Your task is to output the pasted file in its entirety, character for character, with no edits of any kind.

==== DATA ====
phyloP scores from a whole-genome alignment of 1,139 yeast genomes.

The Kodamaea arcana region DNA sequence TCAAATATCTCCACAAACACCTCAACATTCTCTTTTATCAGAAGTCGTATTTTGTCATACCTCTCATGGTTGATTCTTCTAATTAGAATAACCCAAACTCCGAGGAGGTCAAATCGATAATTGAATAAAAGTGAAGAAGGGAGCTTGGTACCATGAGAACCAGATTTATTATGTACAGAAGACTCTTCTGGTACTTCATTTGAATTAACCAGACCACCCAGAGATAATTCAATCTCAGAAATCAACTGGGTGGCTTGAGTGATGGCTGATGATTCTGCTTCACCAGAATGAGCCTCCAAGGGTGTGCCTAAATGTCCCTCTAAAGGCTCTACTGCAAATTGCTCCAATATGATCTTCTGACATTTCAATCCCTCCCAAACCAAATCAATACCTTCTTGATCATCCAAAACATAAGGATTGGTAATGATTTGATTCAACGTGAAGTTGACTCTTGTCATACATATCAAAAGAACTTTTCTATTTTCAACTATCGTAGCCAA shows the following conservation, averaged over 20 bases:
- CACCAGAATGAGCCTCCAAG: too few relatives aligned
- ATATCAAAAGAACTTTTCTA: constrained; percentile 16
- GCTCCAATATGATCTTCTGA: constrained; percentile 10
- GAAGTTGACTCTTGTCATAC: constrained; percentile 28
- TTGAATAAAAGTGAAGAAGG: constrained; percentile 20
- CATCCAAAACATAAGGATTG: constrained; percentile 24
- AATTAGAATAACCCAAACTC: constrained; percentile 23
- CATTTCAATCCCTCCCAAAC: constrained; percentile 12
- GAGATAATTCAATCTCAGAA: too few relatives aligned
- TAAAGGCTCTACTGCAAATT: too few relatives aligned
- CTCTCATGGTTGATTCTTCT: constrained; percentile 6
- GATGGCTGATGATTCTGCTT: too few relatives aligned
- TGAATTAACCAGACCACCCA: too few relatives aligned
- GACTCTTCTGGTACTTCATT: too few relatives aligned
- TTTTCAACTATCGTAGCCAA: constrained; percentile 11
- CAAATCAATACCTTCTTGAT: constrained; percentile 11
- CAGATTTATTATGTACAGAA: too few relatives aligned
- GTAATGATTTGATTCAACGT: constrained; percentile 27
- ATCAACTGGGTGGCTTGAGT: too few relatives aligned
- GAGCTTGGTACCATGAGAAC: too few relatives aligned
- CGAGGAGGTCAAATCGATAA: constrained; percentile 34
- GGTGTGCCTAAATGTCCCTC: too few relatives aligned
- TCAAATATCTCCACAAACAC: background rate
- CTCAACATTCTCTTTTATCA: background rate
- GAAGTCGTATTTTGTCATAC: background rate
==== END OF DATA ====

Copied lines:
phyloP scores from a whole-genome alignment of 1,139 yeast genomes.

The Kodamaea arcana region DNA sequence TCAAATATCTCCACAAACACCTCAACATTCTCTTTTATCAGAAGTCGTATTTTGTCATACCTCTCATGGTTGATTCTTCTAATTAGAATAACCCAAACTCCGAGGAGGTCAAATCGATAATTGAATAAAAGTGAAGAAGGGAGCTTGGTACCATGAGAACCAGATTTATTATGTACAGAAGACTCTTCTGGTACTTCATTTGAATTAACCAGACCACCCAGAGATAATTCAATCTCAGAAATCAACTGGGTGGCTTGAGTGATGGCTGATGATTCTGCTTCACCAGAATGAGCCTCCAAGGGTGTGCCTAAATGTCCCTCTAAAGGCTCTACTGCAAATTGCTCCAATATGATCTTCTGACATTTCAATCCCTCCCAAACCAAATCAATACCTTCTTGATCATCCAAAACATAAGGATTGGTAATGATTTGATTCAACGTGAAGTTGACTCTTGTCATACATATCAAAAGAACTTTTCTATTTTCAACTATCGTAGCCAA shows the following conservation, averaged over 20 bases:
- CACCAGAATGAGCCTCCAAG: too few relatives aligned
- ATATCAAAAGAACTTTTCTA: constrained; percentile 16
- GCTCCAATATGATCTTCTGA: constrained; percentile 10
- GAAGTTGACTCTTGTCATAC: constrained; percentile 28
- TTGAATAAAAGTGAAGAAGG: constrained; percentile 20
- CATCCAAAACATAAGGATTG: constrained; percentile 24
- AATTAGAATAACCCAAACTC: constrained; percentile 23
- CATTTCAATCCCTCCCAAAC: constrained; percentile 12
- GAGATAATTCAATCTCAGAA: too few relatives aligned
- TAAAGGCTCTACTGCAAATT: too few relatives aligned
- CTCTCATGGTTGATTCTTCT: constrained; percentile 6
- GATGGCTGATGATTCTGCTT: too few relatives aligned
- TGAATTAACCAGACCACCCA: too few relatives aligned
- GACTCTTCTGGTACTTCATT: too few relatives aligned
- TTTTCAACTATCGTAGCCAA: constrained; percentile 11
- CAAATCAATACCTTCTTGAT: constrained; percentile 11
- CAGATTTATTATGTACAGAA: too few relatives aligned
- GTAATGATTTGATTCAACGT: constrained; percentile 27
- ATCAACTGGGTGGCTTGAGT: too few relatives aligned
- GAGCTTGGTACCATGAGAAC: too few relatives aligned
- CGAGGAGGTCAAATCGATAA: constrained; percentile 34
- GGTGTGCCTAAATGTCCCTC: too few relatives aligned
- TCAAATATCTCCACAAACAC: background rate
- CTCAACATTCTCTTTTATCA: background rate
- GAAGTCGTATTTTGTCATAC: background rate